We started by talking about the animals and habitats that the children were interested in learning about and gaining new knowledge of. Some of these ideas were easy to achieve, as we engaged in activities such as pond dipping, river kicks and minibeasts hunts. We visited local woodlands and meadows as part of the learning, however, some of the animals and habitats the children were interested in learning about were not so easy to achieve. In order to visit habitats such as the desert, under the sea, etc, we used VR headsets. This enabled the children to witness footage of animals in their natural environment and see the ways in which they interact with each other, live and survive.

Expressive Art

We used these experiences as a basis for creating artwork. The children created pieces of art that were completed in two different ways. The first was unplanned and abstract, with the second being more planned and controlled. For the first stage of the work, the children wore VR headsets and were watching sharks swimming in their natural environment. Will watching the sharks, the children held loaded paintbrushes and echoed the movement of the sharks on large easels. The children were unable to see their work while painting and could not plan at all. The intention was simply to move with the shark and wait to see the finished result. The second stage for the work was to add features to the piece of art that was inspired by the sharks surroundings. After viewing footage on the headsets of the coral, seaweed, etc, the children were able to add detail to their work, however this time they were able to plan and see what they were completing. This produced pieces of art that had both an unplanned and planned element to them.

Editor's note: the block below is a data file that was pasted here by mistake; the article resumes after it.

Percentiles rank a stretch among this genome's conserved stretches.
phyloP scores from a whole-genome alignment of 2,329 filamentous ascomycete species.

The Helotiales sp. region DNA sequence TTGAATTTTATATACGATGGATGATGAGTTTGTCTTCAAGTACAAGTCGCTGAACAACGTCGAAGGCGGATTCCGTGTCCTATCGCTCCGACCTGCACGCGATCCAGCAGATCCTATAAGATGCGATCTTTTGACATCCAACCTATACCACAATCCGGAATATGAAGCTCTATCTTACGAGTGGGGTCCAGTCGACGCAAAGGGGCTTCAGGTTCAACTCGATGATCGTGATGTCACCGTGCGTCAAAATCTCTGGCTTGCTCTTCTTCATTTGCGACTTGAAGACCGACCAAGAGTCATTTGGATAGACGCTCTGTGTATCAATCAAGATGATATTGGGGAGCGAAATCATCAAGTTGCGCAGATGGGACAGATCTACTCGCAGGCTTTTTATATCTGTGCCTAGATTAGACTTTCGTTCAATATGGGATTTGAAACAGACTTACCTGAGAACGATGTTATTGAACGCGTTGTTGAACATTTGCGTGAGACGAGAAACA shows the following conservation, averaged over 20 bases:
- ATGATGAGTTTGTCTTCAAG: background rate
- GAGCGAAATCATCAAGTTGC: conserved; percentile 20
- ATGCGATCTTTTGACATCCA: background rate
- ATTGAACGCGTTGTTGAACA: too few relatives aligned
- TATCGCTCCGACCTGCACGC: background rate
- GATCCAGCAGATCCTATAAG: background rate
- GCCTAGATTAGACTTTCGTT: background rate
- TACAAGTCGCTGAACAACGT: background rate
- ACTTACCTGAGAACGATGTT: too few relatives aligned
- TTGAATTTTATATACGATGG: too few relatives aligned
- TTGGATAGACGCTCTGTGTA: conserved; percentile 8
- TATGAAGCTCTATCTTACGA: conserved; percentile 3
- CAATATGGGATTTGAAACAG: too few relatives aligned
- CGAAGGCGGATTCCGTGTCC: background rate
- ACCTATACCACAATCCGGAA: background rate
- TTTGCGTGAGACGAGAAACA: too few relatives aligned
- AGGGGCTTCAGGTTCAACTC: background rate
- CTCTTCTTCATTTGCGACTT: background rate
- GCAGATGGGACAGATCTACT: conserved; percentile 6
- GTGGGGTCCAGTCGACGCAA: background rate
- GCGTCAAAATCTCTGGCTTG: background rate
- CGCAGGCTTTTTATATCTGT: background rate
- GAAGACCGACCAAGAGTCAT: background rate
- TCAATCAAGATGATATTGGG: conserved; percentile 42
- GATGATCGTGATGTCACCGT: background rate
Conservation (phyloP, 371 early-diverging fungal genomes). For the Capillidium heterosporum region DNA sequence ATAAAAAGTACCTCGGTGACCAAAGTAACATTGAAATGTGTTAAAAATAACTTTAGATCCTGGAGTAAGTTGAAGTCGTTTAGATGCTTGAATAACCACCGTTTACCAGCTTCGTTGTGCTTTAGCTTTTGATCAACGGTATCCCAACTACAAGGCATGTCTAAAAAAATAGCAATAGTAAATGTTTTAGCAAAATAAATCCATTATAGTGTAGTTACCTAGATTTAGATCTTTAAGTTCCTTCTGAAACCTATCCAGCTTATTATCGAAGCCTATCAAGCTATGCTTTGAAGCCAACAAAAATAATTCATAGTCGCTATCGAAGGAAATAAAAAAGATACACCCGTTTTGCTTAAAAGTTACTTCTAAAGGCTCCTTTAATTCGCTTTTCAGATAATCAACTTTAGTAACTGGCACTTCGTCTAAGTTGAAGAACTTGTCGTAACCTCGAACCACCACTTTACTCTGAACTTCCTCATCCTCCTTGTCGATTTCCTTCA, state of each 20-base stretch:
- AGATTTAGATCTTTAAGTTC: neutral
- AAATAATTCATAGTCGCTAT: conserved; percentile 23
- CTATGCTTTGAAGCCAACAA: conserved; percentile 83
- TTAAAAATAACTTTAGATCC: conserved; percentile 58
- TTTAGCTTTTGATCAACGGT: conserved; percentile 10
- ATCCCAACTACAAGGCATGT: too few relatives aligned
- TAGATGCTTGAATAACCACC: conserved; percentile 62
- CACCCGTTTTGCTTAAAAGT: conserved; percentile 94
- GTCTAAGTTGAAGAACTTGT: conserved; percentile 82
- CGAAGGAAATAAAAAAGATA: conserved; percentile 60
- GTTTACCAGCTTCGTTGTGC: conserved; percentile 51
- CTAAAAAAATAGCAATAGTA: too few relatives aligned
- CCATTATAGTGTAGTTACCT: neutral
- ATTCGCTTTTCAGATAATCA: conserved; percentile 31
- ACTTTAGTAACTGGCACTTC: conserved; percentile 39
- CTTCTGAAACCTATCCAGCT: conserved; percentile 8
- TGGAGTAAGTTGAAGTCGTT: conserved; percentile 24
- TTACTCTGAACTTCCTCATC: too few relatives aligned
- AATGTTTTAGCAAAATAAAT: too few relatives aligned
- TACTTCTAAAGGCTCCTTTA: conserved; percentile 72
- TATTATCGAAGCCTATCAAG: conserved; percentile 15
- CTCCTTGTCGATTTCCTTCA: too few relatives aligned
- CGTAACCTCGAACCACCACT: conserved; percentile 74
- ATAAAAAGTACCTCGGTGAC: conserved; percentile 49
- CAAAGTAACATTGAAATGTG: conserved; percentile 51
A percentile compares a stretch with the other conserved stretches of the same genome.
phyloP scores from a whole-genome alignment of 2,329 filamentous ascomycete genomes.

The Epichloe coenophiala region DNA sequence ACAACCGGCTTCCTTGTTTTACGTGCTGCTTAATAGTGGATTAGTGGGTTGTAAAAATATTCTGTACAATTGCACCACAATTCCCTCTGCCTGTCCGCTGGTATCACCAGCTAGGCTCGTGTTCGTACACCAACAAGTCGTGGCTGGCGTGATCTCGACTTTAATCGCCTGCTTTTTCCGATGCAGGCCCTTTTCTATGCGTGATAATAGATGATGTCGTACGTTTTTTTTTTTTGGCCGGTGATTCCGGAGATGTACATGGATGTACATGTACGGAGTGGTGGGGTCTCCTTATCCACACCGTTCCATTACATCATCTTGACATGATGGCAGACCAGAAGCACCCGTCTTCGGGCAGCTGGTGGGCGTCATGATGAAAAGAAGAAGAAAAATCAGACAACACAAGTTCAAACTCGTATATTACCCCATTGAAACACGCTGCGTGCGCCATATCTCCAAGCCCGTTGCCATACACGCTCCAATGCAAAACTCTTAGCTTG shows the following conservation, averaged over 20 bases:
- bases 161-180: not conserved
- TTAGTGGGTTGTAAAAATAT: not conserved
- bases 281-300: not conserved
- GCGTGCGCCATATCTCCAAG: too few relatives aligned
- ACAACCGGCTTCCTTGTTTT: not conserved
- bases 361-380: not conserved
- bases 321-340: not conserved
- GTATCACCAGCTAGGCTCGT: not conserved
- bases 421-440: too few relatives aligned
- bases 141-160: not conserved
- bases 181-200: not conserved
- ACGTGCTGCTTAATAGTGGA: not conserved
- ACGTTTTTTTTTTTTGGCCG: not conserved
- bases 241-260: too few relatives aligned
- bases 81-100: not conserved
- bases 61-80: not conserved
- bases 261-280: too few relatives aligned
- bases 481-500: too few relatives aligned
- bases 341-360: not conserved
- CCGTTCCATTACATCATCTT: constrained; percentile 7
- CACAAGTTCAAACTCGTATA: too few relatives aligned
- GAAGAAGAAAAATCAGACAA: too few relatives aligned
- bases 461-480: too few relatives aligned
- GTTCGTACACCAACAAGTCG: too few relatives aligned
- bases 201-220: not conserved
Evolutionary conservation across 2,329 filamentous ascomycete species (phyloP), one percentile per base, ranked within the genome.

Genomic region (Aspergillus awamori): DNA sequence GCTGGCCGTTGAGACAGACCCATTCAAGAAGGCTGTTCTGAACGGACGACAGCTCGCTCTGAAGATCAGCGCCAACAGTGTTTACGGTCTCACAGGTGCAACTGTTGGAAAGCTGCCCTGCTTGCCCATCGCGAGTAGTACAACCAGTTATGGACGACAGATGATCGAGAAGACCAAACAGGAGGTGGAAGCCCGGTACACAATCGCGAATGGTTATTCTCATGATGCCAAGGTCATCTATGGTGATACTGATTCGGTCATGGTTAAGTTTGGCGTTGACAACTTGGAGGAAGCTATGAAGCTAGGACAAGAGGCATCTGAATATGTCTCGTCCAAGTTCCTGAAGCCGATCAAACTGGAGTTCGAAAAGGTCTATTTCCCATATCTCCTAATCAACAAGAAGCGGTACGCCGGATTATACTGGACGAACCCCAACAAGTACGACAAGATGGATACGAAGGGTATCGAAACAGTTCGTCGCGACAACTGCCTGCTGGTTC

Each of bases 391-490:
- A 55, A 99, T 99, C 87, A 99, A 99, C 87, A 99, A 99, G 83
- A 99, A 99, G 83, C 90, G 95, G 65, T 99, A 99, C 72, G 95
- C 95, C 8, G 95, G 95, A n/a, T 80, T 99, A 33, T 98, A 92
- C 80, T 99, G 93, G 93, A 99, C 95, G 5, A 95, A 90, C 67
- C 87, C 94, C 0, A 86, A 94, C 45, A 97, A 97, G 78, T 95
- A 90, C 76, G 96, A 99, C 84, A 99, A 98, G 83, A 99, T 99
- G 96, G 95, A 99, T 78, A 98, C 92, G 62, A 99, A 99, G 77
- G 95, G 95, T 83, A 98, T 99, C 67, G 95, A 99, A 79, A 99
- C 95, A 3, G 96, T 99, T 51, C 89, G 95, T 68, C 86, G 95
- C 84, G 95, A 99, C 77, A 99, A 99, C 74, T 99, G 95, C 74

Following this experience, the children were taken on a visit to the greenhouses in a local park. During the visit, the children had the opportunity to look at fossils, chip away at rocks and try to discover fossils for themselves and see plants that had been planted in sections of historical periods. The children learnt about how plants have developed over time, by growing spikes, itchy hairs, etc, which have enabled them to be protected and not be a food source for animals. The children became really interested in the plants that were around and a food source for herbivore dinosaurs. Using the headsets, the children looked at different types of dinosaurs and decided they would like to create two T-Rex footprints, by using their own prints. One was created with handprints and the second with fingerprints. The children also used globes and atlases, to learn about where in the world the plants they had seen would grow, based on the climate conditions they need. Through pupil voice, the children expressed an interest in creating a dinosaur garden in the school yard for the younger pupils. We worked with a local geologist from the local greenhouses who supplied us with a variety of plants and different types of rocks, in order to create the garden.